Moscow's "Kommersant-Daily" reported on 7 December that Russian officials viewed the two issues as inextricably linked. Russia will reverse its longstanding position that debt forgiveness was not an option in return for which the Iraqi government will reconsider agreements reached between Russian oil companies and the Hussein government on development of Iraq's vast oil reserves. Russian President Vladimir Putin addressed the issue with reporters following a 7 December meeting with Allawi, saying: "We have agreed to write off the Iraqi debts to a greater extent than any other member of the Paris Club of creditors. We have done this in the name of solidarity with the friendly Iraqi people, but we also believe that the interests of Russian companies will be taken into consideration by [the Iraqi] leadership and the future Iraqi government after the [30 January 2005] elections," strana.ru reported.
Iraqi Ambassador to Russia Abd al-Karim Hashim Mustafa told Interfax news agency in a 6 December interview that Russian companies were already benefiting from the Iraqi market. "Russian companies have advantages and certain privileges as compared to companies of other countries, because their relations with Iraq are rooted in history and they are experienced in working here," he said.
"This certainly will help Russia play a leading role in rebuilding Iraq's economy and industry." - Allawi
A 1997 production-sharing agreement gave Russia's LUKoil a 68.5 percent stake in the West Qurnah oil field, with Russian companies Mashinoimport and Zarubezhneft to be given 3.25 percent stakes each in the deal. According to a report in "Kommersant" on 27 May 2003, the contract would have brought the three Russian companies $70 billion worth of oil (see "RFE/RL Iraq Report," 6 June 2003). The deal never got off the ground due to UN sanctions.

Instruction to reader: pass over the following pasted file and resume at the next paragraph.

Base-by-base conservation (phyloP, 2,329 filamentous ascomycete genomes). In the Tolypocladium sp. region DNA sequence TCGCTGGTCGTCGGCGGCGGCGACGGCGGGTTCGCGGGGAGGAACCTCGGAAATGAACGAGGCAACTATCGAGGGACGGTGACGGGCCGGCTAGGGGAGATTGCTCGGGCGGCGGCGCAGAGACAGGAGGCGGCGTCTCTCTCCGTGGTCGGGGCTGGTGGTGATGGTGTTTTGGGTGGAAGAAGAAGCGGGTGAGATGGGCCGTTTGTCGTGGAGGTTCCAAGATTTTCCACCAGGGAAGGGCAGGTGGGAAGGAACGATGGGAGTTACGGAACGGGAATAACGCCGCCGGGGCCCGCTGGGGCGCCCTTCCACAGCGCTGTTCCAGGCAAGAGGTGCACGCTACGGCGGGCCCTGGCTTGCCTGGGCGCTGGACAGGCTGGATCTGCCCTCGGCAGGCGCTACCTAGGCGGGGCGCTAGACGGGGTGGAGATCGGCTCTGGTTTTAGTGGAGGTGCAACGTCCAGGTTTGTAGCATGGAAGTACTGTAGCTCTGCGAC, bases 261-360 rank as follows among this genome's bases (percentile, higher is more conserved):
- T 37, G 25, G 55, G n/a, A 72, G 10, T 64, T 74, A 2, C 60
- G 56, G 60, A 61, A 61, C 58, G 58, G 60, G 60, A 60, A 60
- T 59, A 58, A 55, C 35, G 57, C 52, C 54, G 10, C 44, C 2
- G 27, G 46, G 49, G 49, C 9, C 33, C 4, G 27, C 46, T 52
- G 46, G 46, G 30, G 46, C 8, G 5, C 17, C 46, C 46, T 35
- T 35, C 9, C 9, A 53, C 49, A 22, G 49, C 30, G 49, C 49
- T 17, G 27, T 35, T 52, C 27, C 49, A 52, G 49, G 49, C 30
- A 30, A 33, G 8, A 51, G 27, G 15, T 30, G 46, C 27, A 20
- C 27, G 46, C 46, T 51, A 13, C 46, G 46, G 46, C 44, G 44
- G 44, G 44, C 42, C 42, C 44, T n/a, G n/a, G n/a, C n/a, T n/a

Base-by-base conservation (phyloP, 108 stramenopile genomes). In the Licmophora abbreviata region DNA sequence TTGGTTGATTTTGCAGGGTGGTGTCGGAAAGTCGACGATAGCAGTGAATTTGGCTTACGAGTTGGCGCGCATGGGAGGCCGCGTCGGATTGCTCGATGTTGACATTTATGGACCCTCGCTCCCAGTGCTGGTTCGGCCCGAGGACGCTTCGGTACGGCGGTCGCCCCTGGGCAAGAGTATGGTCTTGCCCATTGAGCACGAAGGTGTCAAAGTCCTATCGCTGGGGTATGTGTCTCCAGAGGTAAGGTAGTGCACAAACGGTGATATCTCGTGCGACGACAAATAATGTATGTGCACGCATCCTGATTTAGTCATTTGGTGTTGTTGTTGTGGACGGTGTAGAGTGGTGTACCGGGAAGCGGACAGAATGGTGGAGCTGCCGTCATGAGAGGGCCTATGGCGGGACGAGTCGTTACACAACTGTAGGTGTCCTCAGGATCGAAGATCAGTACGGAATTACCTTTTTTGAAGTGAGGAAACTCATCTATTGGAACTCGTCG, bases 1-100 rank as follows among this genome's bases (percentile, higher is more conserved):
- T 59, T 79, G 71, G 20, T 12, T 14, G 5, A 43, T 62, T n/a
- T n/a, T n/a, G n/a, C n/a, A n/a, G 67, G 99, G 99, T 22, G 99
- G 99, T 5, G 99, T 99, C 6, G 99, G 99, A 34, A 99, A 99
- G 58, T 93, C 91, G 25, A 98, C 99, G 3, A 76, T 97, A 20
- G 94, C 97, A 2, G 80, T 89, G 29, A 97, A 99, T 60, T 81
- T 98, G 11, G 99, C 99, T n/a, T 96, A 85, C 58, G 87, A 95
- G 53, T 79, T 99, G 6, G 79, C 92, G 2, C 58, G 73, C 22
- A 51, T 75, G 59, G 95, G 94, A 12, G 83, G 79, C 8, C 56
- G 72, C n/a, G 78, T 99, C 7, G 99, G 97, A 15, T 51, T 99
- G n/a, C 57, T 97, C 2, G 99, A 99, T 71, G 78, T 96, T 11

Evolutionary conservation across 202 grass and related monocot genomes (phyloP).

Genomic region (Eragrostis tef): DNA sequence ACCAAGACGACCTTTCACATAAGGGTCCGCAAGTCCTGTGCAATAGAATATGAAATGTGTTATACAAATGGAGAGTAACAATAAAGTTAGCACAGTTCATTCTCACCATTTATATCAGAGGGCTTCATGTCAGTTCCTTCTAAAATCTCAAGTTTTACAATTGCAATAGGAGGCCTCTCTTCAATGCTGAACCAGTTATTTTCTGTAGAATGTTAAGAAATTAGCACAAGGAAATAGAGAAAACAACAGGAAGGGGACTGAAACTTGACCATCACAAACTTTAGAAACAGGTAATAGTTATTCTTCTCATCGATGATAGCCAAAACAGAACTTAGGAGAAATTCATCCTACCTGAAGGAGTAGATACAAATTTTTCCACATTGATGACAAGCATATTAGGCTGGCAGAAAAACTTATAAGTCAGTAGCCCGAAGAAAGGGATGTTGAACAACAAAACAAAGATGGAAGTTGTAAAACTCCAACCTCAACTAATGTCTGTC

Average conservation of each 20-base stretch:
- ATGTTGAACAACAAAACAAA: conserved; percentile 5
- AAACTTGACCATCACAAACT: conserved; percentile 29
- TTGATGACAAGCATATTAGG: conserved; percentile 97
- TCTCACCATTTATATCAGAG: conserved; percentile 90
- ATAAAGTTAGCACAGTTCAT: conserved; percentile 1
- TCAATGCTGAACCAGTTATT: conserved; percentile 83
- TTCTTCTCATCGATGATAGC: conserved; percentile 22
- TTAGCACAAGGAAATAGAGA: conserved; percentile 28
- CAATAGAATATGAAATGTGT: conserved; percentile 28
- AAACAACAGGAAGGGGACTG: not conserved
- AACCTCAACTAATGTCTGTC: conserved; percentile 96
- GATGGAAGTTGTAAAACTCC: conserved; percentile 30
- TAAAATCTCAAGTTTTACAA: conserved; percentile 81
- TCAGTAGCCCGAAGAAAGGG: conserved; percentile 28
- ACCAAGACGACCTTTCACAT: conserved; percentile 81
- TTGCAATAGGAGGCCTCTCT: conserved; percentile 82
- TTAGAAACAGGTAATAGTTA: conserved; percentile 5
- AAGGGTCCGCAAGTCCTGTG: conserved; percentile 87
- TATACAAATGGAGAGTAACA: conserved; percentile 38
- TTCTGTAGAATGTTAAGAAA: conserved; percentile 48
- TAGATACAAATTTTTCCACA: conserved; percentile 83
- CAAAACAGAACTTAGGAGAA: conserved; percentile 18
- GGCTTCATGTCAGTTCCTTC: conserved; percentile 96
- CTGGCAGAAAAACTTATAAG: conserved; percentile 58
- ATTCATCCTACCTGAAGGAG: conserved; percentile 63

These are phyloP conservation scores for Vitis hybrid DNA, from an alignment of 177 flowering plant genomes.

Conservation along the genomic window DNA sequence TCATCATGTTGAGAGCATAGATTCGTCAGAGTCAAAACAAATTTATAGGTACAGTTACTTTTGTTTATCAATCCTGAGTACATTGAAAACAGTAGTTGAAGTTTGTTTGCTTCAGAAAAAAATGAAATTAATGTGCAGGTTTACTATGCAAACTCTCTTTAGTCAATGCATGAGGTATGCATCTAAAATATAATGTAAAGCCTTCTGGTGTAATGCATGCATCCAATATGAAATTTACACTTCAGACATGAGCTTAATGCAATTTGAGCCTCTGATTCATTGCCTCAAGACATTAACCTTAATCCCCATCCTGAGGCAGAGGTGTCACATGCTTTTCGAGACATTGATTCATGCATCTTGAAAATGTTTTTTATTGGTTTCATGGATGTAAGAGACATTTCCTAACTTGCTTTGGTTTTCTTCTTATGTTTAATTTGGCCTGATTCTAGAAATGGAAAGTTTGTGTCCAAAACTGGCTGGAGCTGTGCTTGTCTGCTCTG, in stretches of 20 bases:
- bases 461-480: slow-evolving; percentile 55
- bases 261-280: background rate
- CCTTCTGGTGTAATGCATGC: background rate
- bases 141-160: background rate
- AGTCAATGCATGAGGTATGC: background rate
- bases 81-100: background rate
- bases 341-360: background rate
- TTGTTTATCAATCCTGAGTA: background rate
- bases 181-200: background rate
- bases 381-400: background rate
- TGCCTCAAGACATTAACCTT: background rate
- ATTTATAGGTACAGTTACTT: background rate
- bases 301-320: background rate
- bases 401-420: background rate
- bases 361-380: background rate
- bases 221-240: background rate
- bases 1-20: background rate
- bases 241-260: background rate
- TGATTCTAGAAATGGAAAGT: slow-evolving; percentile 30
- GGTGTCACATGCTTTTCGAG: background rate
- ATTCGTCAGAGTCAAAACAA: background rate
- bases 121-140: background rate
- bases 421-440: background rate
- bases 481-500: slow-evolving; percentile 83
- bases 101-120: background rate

In September, ConocoPhillips acquired a 7.59 percent stake in LUKoil held by the Russian government; the deal gave ConocoPhillips a 17.5 percent share of a joint venture the companies intend to present to the Iraqi government to develop West Qurnah, msnbc.com reported on 30 September. RIA-Novosti cited LUKoil head Vagit Alekperov in an 8 December report as saying that LUKoil will hold 51 percent of the project's shares, and the Iraqi government will hold 25 percent, in addition to ConocoPhillips' shares and the two 3.25 percent stakes held by Russian partners. Alekperov met with Allawi on 8 December, calling the meeting fruitful.
Meanwhile, Kurdish officials met a visiting delegation of Russian companies at the Dukan summer resort on 5 December, "Kurdistani Nuwe" reported the following day. The companies were identified as Inter Energa Bermins, Selfor Prom Export, Sayoz Gas, and Tamboru Nask. The delegation reportedly presented Kurdish officials, including Patriotic Union of Kurdistan head Jalal Talabani, with a list of projects they want to implement in Kurdistan in the fields of electricity, aviation, oil and gas, and minerals, the daily reported.
Allawi has not publicly commented on the possible oil deal. He was quoted, however, as saying that Russia's debt write-off will pay off for Russian business. "[Writing off the debt] is a very noble position," putinru.com quoted the prime minister as saying on 8 December. "This certainly will help Russia play a leading role in rebuilding Iraq's economy and industry." In the long term, however, Allawi's opinion may have little weight. There is no guarantee that the government elected in January will give any preference to Russian companies.[For the latest news on Iraq, see RFE/RL's webpage on "The New Iraq".]